The user interface (UI) module was responsible for communication between

Figure 1. System architecture [RBR is rule-based reasoning and CBR is case-based reasoning].

the system and the user. It was used to collect important signs that occurred in symptomatic cattle. The UI has text and image-based information feeding components that allow users to feed critical information to the system.

The knowledge engineering module was responsible to build the required knowledge base for the proposed approach. It includes knowledge acquisition, knowledge modeling, and knowledge representation.

Knowledge acquisition was used to acquire knowledge and fact required for the diagnosis. The rules were extracted from the standard veterinary treatment guidelines such as Drug Administration and Control Authority (DACA) [14], black’s veterinary dictionary [15] and Merck’s veterinary manual [16]. The cases were collected from different case studies, and veterinary experts, and other literature were used as the main source of domain knowledge.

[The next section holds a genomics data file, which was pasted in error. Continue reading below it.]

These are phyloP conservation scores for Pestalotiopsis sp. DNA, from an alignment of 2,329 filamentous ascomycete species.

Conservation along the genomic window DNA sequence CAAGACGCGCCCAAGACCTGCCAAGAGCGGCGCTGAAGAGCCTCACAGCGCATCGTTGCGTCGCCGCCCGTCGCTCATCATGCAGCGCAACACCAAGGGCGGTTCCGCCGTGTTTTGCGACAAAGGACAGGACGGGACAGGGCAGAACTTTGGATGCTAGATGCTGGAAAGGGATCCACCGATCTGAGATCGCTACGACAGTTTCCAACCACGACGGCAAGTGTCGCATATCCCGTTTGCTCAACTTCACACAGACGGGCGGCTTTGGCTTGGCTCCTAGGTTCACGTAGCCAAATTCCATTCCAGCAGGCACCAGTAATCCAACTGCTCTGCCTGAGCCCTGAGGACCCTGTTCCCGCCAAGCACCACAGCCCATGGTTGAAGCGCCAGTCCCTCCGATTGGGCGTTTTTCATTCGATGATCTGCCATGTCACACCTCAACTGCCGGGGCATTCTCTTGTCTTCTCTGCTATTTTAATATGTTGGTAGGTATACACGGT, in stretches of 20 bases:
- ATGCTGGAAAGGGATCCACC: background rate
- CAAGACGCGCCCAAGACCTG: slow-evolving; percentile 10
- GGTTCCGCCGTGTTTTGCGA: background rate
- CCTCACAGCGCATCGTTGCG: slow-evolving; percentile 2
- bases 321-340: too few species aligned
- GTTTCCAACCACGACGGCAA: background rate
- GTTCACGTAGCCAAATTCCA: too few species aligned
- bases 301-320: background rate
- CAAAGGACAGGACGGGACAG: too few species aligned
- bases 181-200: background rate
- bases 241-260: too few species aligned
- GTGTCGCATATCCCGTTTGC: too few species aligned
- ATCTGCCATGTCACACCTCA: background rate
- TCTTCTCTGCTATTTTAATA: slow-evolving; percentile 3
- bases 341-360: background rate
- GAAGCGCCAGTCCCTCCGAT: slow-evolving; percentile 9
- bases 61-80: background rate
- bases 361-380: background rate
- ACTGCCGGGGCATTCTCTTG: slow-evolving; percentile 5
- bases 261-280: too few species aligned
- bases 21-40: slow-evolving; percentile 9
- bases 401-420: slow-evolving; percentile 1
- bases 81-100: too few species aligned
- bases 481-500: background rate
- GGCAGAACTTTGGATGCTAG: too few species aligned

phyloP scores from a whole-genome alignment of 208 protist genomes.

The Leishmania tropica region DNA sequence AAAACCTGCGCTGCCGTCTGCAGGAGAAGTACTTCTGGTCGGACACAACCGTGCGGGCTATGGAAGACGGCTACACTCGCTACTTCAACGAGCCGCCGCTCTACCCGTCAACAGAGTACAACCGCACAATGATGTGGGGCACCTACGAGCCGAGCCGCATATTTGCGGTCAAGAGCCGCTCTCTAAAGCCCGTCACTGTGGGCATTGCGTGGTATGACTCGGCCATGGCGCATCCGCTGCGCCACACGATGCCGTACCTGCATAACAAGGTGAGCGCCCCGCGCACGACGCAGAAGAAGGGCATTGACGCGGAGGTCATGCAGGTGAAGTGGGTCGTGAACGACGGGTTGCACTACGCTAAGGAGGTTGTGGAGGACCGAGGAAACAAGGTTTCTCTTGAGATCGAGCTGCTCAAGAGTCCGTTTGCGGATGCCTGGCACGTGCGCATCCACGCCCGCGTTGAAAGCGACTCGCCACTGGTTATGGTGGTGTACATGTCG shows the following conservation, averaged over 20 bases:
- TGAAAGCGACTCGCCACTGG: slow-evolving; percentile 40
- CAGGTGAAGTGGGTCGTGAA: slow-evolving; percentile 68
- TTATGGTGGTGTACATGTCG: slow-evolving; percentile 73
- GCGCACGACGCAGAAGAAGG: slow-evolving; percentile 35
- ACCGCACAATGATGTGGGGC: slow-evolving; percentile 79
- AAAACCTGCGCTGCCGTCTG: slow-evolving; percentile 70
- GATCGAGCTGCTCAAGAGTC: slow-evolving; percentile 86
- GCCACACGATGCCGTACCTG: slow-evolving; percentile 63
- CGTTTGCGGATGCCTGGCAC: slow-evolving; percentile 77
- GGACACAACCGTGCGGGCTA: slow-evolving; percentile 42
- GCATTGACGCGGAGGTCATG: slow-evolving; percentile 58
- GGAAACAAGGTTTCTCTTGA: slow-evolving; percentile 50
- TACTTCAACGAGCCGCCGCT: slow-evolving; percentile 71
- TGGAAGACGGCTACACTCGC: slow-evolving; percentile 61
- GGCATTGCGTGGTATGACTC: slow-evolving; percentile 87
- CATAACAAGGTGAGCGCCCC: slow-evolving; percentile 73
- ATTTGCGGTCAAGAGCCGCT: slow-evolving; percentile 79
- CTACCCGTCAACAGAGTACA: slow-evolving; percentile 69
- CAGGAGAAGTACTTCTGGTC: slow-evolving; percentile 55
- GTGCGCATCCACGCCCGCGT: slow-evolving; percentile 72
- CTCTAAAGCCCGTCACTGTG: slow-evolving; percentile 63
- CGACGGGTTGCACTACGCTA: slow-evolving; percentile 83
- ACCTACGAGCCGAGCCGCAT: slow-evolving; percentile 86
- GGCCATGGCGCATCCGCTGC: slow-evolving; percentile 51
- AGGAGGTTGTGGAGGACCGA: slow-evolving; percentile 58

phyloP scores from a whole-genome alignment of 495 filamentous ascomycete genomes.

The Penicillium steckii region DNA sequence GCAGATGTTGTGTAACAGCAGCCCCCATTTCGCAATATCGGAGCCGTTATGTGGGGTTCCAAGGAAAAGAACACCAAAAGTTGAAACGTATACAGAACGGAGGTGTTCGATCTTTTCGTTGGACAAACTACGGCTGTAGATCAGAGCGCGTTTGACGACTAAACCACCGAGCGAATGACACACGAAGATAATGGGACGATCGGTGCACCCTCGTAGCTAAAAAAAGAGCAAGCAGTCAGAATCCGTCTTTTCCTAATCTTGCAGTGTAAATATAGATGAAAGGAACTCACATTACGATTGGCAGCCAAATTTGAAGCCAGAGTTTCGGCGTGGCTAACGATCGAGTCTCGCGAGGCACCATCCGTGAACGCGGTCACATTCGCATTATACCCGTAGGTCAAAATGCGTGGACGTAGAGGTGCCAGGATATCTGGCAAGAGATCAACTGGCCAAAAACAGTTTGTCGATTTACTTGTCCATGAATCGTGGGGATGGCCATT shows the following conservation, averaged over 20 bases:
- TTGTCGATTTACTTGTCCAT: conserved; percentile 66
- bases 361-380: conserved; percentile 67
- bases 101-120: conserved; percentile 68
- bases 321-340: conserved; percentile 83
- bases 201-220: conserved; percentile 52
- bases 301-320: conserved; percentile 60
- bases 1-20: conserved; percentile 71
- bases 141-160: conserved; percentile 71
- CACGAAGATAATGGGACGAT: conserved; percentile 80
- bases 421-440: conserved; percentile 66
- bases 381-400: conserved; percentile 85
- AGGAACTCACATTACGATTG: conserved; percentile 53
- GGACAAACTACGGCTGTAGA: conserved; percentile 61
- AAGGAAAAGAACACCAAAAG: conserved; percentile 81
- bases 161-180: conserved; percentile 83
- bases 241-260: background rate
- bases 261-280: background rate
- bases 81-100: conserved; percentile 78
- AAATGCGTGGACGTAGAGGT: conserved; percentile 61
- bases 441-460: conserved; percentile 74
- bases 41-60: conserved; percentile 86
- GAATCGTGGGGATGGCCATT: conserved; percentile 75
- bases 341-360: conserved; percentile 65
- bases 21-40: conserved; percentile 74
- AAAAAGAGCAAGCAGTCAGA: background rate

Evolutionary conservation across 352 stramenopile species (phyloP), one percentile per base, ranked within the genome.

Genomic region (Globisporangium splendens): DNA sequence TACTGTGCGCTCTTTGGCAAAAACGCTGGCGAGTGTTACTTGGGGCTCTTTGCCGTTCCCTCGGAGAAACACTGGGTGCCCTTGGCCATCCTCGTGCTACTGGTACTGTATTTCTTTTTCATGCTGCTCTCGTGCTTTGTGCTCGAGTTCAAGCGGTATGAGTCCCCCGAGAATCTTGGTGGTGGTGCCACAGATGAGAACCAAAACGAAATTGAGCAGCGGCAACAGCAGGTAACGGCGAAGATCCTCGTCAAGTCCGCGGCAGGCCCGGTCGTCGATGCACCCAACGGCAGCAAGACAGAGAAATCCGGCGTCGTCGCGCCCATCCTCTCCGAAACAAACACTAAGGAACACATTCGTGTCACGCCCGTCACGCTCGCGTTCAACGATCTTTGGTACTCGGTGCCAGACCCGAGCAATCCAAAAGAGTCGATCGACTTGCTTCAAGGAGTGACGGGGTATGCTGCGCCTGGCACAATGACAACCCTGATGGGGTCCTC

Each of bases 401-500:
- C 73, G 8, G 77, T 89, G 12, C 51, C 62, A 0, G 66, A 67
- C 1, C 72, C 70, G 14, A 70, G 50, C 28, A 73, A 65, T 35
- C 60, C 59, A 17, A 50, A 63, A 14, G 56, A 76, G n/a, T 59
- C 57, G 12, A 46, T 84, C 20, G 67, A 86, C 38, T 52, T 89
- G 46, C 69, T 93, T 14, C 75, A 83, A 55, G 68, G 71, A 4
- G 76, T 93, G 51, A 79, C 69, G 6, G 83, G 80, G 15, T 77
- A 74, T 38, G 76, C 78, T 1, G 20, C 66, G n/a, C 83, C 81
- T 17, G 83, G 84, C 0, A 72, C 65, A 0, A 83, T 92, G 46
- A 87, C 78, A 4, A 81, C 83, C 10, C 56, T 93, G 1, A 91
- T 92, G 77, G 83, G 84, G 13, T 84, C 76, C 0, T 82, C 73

Knowledge modeling was responsible to model the acquired knowledge to understand the whole diagnosis and treatment techniques. It demonstrates the diagnosis procedures for skin diseases. The proposed disease diagnosis model considered all these features as shown in Figure 2.

Knowledge representation was a modeled knowledge that was represented in a way that was suitable for operation in a system. The case was represented using

Figure 2. Disease diagnosis conceptual model.

cause-effect pairs and stored in the database. We used problem-solution case representation for location and their associated disease in that area. Data in the form of problem-solution pair was extracted for each case location and was stored in the database.